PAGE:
Review: Afghanistan: The Perfect Failure – A War Doomed By The Coalition’s Strategies, Policies and Political Correctness

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John L. Cook

4.0 out of 5 stars Deep Insights, A Couple of Misses, Certainly Recommended as Core Reading, November 8, 2014

A hold over from my time in Afghanistan, I finally got around to reading this book on a long flight and give it a solid four stars. There is some very good eye opening stuff in this book, including some facts I itemize below that I plain did not know before. However, the author is also very wrong on a couple of key points, I address those at the end of my review when I suggest ten other books to also read. I do respect this book and the author’s candid useful appraisal, and recommend it to anyone thinking about how criminally insane our US national insecurity/fraud system really is. We are our own worst enemy, and as Martin Luther King said before he was assassinated for saying so, “the greatest purveyors of (illegitimate) violence in the world.”

At a meta-level, this is a five-star read and absolutely worthy of being included in any orientation collection. Meta points I salute:

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Nov 8

Review (Guest): Pay Any Price – Greed, Power, and Endless War

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James Risen

5.0 out of 5 stars Better Than His Last One – Imagine What He’ll Write From Prison, October 14, 2014

By David Swanson

When New York Times report James Risen published his previous book, State of War, the Times ended its delay of over a year and published his article on warrantless spying rather than be scooped by the book. The Times claimed it hadn’t wanted to influence the 2004 presidential election by informing the public of what the President was doing. But this week a Times editor said on 60 Minutes that the White House had warned him that a terrorist attack on the United States would be blamed on the Times if one followed publication — so it may be that the Times’ claim of contempt for democracy was a cover story for fear and patriotism. The Times never did report various other important stories in Risen’s book.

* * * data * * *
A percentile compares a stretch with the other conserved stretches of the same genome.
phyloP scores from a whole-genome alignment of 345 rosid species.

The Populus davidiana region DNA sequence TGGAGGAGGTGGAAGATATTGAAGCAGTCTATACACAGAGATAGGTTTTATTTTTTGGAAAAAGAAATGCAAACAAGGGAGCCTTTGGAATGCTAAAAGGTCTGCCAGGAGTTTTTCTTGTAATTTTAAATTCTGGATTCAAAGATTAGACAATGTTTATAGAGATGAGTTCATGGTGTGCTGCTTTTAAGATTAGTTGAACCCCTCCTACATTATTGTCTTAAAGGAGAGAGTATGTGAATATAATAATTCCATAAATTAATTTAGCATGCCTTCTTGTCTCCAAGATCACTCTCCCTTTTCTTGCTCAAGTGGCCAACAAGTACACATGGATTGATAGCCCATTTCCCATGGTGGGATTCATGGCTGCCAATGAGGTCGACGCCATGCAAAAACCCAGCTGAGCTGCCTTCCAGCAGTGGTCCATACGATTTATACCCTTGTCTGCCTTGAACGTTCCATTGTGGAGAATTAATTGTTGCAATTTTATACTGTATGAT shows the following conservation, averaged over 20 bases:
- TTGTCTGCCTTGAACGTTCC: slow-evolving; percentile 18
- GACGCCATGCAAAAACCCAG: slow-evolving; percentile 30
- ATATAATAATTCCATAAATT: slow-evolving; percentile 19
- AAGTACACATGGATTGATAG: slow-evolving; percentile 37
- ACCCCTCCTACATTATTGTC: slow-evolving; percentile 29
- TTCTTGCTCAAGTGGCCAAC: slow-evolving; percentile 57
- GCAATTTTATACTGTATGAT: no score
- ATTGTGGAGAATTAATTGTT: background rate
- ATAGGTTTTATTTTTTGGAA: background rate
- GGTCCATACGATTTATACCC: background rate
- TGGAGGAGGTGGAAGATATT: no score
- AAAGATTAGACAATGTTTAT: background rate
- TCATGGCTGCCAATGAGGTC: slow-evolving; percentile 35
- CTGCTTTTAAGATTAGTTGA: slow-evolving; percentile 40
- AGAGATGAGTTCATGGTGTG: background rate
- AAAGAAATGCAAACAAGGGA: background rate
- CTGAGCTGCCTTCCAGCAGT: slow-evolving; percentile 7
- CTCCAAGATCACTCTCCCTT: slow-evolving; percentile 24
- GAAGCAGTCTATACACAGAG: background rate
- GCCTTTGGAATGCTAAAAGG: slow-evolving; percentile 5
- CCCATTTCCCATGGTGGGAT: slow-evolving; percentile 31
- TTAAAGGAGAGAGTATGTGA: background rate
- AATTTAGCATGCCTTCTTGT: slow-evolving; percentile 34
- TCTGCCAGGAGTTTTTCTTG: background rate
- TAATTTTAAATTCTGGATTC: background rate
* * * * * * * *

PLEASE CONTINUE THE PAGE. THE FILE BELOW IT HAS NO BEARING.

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Oct 21

Review: Shadow Government — Surveillance, Secret Wars, and a Global Security State in a Single-Superpower World

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Tom Engelbardt

5.0 out of 5 stars Responsible and Compelling — Avoids Some of the Darkest Facts, October 16, 2014

A more timely relevant book for US citizens could not be imagined, at least by me. By the sheerest coincidence, I have also recently read two books that in my view form a tri-fecta of perspective that could help launch an abolishment of the present government of the USA, a two-party tyranny in service to the legalized crime families of Wall Street.

Micah Sifry: The Big Disconnect: Why The Internet Hasn’t Transformed Politics (Yet)
Darrell West: Billionaires: Reflections on the Upper Crust

I won’t repeat my summary reviews of those two books, here I will only say that while Tom Engelhardt is ably laying out the criminal insanity of what we have now in the way of a secret government that has become a “lockdown state” toxic to all forms of life everywhere, Micah has documented why the progressive and activist civil movements are dead in the water without a clue, and Darrell has documented how there are at least 25 billionaires out there who want to get it right but have no one to work with.

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Oct 16

Review: The Fourth Revolution – The Global Race to Reinvent the State

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John Micklethwait and Adrian Wooldridge

4.0 out of 5 stars Trying to Do the Wrong Thing Righter — It’s Not the State, Stupid!, June 2, 2014

I am reading Why Government Fails So Often: And How It Can Do Better, a gift from a former naval officer who shares my outrage over the US Government being 50% waste across the board. This book looks interesting but insufficient. As most of us now know, government is one of eight major action and information tribes (the other seven are academic, civil society including labor and religion, commerce especially small business, law enforcement, media, military, and non-governmental/non-profit organizations (NGO).

Trying to fix the state in isolation is a classic example of what Buckminster Fuller said we should never do (don’t try to fix a dysfunctional system, instead create a new system that displaces it) and what Russell Ackoff would label another attempt to do the wrong thing righter, instead of doing the right thing.

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Jun 2